Kettlebell training is excellent...I'll tell you that right now.
And if you've never tried kettlebell training because you didn't have access to kettlebells, I've got a review of a piece of equipment that can help. It's called the KettleClamp.
What is the KettleClamp?
The goal of the KettleClamp is very simple...turn your dumbbell into a kettlebell by clamping a kettlebell-like handle onto it.
This allows you to do a variety of kettlebell exercises when you only have access to dumbbells.
It attaches to your dumbbell with a unique mechanism that, once you get the hang of it, takes only seconds to put on and take off your dumbbells.
The KettleClamp handle itself is built VERY solid...it has a nice, thick handle with a comfortable grip and the current version even has rubberized cushioning on the inside of the clamp to better grip the dumbbell and prevent any possible scratching of the handle.
Step 1 - Attaching the KettleClamp
The design of the KettleClamp is really clever. It has a "mouth" at the bottom that opens up and goes around the dumbbell handle.
It has a T shaped locking mechanism that fixes the "mouth" in place. Then you just spin the rotary lock-down piece to lock the whole thing in place. There is also a small screw you can tighten up to lock that rotary piece in place for total security.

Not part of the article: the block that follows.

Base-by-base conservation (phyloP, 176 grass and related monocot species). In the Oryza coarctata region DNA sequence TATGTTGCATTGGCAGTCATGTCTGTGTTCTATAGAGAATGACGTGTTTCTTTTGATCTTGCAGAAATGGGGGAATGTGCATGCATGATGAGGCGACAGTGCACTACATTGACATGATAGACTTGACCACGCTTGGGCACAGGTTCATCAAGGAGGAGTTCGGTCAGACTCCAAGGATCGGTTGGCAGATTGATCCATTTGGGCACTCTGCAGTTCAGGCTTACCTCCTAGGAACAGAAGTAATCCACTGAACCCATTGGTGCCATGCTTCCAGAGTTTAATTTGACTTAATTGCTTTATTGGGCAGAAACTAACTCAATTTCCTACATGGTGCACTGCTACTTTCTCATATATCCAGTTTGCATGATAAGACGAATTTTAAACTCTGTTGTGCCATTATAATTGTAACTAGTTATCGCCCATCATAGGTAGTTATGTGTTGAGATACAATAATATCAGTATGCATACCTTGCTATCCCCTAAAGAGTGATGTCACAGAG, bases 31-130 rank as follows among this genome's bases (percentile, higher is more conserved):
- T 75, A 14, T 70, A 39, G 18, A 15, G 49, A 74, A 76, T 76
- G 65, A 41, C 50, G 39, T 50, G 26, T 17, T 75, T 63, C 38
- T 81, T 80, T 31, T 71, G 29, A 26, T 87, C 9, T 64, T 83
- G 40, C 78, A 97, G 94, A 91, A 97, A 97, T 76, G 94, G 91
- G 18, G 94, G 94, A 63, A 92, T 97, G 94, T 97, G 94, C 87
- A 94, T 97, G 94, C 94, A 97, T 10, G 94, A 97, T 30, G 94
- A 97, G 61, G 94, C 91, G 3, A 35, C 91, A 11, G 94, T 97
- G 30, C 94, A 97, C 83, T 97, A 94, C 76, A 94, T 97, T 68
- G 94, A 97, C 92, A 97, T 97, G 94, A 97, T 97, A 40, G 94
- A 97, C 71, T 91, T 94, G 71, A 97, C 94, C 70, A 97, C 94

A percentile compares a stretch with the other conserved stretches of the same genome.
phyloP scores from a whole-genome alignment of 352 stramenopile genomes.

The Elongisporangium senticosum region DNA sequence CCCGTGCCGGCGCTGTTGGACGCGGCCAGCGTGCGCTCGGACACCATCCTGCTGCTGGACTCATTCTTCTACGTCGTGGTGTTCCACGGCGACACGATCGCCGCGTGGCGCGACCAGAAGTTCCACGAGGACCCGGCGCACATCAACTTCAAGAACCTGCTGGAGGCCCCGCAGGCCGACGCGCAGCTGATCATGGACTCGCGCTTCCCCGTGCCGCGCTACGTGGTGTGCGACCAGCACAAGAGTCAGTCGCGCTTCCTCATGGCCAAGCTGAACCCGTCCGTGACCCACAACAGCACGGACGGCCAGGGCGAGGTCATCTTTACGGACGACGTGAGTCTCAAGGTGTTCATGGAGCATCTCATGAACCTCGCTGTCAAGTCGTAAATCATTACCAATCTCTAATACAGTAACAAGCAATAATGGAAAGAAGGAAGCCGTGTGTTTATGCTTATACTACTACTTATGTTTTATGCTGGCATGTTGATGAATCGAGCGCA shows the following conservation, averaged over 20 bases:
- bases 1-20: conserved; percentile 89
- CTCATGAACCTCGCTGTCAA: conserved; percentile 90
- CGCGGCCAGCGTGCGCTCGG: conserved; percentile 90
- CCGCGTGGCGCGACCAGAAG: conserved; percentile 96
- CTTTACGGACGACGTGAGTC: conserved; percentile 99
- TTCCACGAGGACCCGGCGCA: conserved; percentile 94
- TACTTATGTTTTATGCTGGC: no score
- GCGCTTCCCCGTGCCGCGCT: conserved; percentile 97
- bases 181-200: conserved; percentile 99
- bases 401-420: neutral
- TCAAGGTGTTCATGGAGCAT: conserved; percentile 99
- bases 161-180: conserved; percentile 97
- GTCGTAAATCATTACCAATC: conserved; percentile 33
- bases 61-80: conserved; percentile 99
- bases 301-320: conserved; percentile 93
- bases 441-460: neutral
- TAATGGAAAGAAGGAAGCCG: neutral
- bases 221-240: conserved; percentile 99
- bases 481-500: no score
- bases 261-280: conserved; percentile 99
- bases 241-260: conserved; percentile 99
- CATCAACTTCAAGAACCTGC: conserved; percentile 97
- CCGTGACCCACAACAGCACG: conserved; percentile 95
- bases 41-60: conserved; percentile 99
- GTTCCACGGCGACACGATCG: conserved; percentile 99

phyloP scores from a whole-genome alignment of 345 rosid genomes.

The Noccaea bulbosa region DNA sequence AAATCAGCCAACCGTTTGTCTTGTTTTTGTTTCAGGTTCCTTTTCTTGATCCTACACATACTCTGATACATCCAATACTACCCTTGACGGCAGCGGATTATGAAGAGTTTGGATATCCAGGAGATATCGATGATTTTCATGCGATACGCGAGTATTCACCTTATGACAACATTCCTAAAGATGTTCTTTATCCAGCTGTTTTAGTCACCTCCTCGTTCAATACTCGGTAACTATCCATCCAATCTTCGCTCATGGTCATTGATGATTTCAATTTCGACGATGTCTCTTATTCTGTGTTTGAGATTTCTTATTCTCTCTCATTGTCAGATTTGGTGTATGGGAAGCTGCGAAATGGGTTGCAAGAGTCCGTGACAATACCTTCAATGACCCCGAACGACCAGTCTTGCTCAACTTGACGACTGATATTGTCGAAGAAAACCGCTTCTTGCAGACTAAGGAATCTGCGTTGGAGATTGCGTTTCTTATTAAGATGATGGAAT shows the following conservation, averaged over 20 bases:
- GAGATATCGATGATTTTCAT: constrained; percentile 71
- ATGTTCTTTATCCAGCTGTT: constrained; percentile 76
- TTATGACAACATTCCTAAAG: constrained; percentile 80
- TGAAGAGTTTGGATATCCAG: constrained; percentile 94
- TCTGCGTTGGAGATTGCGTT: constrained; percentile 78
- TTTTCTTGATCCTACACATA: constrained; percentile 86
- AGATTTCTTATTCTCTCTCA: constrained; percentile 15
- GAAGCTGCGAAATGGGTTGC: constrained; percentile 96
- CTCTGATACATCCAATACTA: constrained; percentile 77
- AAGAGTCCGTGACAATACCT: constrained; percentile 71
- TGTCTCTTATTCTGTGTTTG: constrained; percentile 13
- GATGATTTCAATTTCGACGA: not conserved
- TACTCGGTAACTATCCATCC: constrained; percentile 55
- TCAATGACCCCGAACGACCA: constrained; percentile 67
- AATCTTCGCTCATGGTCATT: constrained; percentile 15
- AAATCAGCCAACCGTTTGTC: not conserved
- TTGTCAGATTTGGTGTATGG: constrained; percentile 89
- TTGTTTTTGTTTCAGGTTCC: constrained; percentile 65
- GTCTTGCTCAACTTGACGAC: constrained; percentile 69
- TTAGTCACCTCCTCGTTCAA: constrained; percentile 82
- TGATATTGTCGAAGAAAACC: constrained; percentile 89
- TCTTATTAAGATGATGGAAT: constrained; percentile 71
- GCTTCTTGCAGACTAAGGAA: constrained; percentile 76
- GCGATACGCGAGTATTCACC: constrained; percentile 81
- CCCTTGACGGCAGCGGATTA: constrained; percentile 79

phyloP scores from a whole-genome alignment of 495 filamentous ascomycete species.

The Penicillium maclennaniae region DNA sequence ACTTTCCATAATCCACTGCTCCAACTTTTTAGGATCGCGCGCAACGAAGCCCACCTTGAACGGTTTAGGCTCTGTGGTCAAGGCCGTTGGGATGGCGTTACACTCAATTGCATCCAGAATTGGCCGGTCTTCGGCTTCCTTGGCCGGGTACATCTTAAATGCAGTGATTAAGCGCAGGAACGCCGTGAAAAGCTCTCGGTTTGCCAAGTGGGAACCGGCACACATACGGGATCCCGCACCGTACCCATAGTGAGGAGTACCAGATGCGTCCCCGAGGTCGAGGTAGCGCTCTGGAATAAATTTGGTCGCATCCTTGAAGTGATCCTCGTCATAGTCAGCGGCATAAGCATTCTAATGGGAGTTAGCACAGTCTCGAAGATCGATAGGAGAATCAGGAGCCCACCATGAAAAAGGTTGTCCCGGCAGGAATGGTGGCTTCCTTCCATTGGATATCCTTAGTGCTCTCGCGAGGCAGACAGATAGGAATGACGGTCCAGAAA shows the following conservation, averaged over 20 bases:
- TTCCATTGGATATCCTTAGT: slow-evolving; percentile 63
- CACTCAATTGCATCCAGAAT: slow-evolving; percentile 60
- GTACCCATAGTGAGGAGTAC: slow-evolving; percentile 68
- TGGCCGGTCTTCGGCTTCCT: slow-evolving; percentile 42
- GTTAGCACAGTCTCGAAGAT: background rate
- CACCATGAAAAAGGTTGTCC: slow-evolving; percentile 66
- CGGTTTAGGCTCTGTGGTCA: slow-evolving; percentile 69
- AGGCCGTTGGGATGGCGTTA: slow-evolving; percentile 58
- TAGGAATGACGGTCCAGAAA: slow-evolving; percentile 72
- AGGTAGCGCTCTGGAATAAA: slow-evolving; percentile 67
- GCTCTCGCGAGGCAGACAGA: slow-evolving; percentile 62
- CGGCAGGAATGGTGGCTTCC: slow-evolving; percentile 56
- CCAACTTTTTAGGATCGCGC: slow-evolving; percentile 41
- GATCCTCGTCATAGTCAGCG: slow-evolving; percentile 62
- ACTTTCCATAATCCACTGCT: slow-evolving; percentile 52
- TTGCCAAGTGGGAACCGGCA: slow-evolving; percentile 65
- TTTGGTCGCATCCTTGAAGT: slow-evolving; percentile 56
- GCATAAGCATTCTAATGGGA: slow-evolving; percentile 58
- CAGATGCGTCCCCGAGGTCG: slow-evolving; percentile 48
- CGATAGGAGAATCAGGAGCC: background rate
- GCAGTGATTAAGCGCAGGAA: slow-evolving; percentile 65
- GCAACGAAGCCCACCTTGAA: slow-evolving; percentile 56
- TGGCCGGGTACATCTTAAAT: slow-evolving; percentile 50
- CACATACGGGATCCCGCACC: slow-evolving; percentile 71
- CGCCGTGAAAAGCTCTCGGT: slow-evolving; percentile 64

Once on, the KettleClamp is absolutely SOLID on the handle.
It may sound complicated but once you've done it a few times, it's VERY easy...I didn't even have to read instructions to figure it out the first time I used it.
Step 2 - How and Why to Rotate the KettleClamp Handle
One thing I found extremely useful about the Kettleclamp (KC) is the ability to rotate the handle 90 degree and lock it into place.
To accomplish this, first get the KC locked on to your dumbbell...it'll give you better leverage to turn the handle. Then pull the pin on the top of the KC to unlock it.